During the past nine years, a new race of Fusarium wilt known as FOV Race 4 has caused increasing damage to cotton in California’s San Joaquin Valley. In a paper published online in Agronomy Journal on Sept. 6, researchers now report the results of field studies that measured the ability of elite cotton breeding lines to resist this new pathogen.

Once Fusarium is introduced into crop production areas, it expands widely and is nearly impossible to eradicate from soil as no chemicals can control it. Instead, one of the most effective and low-cost methods to manage the disease is to plant Fusarium-resistant cotton.

But little is known so far about the genetic resistance in U.S. upland cultivars and germplasm to Race 4 and other FOV races, or how these races interact with other cotton pathogens, such as Verticillium and reniform nematode. Moreover, the complete host range of the new FOV races is not well understood. With such limited knowledge about the ecological factors that favor these races, cotton production across the United States could be at risk.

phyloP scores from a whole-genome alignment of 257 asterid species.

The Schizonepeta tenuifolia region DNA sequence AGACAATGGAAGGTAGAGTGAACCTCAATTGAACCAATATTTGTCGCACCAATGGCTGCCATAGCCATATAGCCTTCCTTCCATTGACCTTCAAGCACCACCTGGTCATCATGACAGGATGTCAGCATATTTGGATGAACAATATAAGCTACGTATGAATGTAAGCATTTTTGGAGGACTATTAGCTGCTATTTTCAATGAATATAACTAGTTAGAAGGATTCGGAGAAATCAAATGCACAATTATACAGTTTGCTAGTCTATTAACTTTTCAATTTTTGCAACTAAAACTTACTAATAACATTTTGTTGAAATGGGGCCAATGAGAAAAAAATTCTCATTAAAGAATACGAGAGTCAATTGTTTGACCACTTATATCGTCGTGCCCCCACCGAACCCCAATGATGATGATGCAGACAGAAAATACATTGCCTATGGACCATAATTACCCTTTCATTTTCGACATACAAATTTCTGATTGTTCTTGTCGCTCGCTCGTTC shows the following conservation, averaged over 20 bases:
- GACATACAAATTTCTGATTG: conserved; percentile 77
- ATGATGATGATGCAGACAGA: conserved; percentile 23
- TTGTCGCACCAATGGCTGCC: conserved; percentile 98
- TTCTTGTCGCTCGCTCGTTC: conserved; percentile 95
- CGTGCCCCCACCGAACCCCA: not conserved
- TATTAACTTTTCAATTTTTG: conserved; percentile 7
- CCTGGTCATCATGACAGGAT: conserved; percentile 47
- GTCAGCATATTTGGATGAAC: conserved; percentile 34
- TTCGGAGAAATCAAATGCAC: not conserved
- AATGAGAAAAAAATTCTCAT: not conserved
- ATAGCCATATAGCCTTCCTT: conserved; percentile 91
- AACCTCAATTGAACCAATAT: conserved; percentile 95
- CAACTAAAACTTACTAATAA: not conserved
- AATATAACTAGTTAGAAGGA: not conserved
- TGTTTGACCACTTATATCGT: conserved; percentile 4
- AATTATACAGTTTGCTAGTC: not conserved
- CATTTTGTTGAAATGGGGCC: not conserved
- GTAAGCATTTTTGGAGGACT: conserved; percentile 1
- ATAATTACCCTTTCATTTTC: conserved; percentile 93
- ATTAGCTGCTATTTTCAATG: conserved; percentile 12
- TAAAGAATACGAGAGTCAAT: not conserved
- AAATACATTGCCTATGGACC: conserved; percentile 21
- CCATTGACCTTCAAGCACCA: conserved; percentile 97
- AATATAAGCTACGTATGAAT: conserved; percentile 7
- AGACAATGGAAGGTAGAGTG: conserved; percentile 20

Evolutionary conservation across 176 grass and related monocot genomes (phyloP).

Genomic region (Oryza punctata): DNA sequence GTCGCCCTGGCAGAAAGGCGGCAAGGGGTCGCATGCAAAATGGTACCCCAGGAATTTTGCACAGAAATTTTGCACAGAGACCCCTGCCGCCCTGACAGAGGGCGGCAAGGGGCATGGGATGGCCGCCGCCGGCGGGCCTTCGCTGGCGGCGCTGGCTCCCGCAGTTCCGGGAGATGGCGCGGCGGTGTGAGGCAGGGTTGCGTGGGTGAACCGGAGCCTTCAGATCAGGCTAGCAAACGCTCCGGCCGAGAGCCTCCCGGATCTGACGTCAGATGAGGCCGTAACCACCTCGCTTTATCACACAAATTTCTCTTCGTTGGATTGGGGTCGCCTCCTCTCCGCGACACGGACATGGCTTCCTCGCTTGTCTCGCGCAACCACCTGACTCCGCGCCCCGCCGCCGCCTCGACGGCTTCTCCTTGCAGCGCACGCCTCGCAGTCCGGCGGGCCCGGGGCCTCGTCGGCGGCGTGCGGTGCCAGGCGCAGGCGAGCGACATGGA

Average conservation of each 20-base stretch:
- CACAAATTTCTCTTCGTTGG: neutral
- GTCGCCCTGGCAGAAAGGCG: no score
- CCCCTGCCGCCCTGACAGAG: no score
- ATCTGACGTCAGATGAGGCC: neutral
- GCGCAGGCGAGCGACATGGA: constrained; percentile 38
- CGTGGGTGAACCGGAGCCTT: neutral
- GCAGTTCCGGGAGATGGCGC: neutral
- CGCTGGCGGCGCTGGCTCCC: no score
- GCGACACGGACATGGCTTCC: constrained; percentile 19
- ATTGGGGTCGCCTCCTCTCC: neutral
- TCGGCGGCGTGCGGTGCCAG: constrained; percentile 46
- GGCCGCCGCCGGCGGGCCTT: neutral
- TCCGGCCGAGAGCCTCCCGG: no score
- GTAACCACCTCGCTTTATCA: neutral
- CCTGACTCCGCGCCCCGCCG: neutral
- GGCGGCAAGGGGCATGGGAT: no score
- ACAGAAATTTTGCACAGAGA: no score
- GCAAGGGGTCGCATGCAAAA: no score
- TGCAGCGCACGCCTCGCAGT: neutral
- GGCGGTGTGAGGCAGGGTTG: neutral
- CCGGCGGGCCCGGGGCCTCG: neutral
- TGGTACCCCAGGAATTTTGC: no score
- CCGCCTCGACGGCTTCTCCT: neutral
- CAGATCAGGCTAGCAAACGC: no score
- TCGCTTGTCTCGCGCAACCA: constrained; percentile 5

To begin filling this knowledge gap, researchers from the USDA-ARS and the University of California were involved in 2008, 2010, and 2011 in FOV host-plant resistance trials. The team evaluated advanced breeding lines from the Regional Breeders Testing Network (RBTN, http://www.cottonrbtn.com/) for disease resistance to FOV Race 1 and a second race, Race 4. Ten replicated field evaluations were conducted for each race on three different sites in the San Joaquin Valley.

During all three years, the elite breeding lines showed significant differences in their levels of resistance-response to FOV Races 1 and 4, as evidence by two measures of disease severity and overall plant survival. Studies of upland cotton lines also revealed interactions in FOV disease response between elite germplasm lines, FOV Races 1 and 4, and evaluation sites.

Elite lines selected from breeding programs in the states of Alabama, Arkansas, Louisiana, and Mississippi showed at least a moderate level of tolerance to both Fusarium races. Thus, the studies identified germplasm or genetic sources of FOV resistance that could be useful to breeders for improving cotton.

However, based on these evaluations, many of the entries in the current elite upland germplasm pools used by public plant breeders may be more susceptible than expected to some FOV races, and sources of acceptable levels of resistance may be limited when tested under infestation levels that resulted in only 5 to 35% plant survival in susceptible check cultivars. Continued development of cotton germplasm with wide adaptability, improved host-plant resistance, and enhanced fiber quality is essential for the long-term survival of the U.S. cotton industry.

Access the paper's abstract: Elite Upland Cotton Germplasm-Pool Assessment of Fusarium Wilt Resistance in California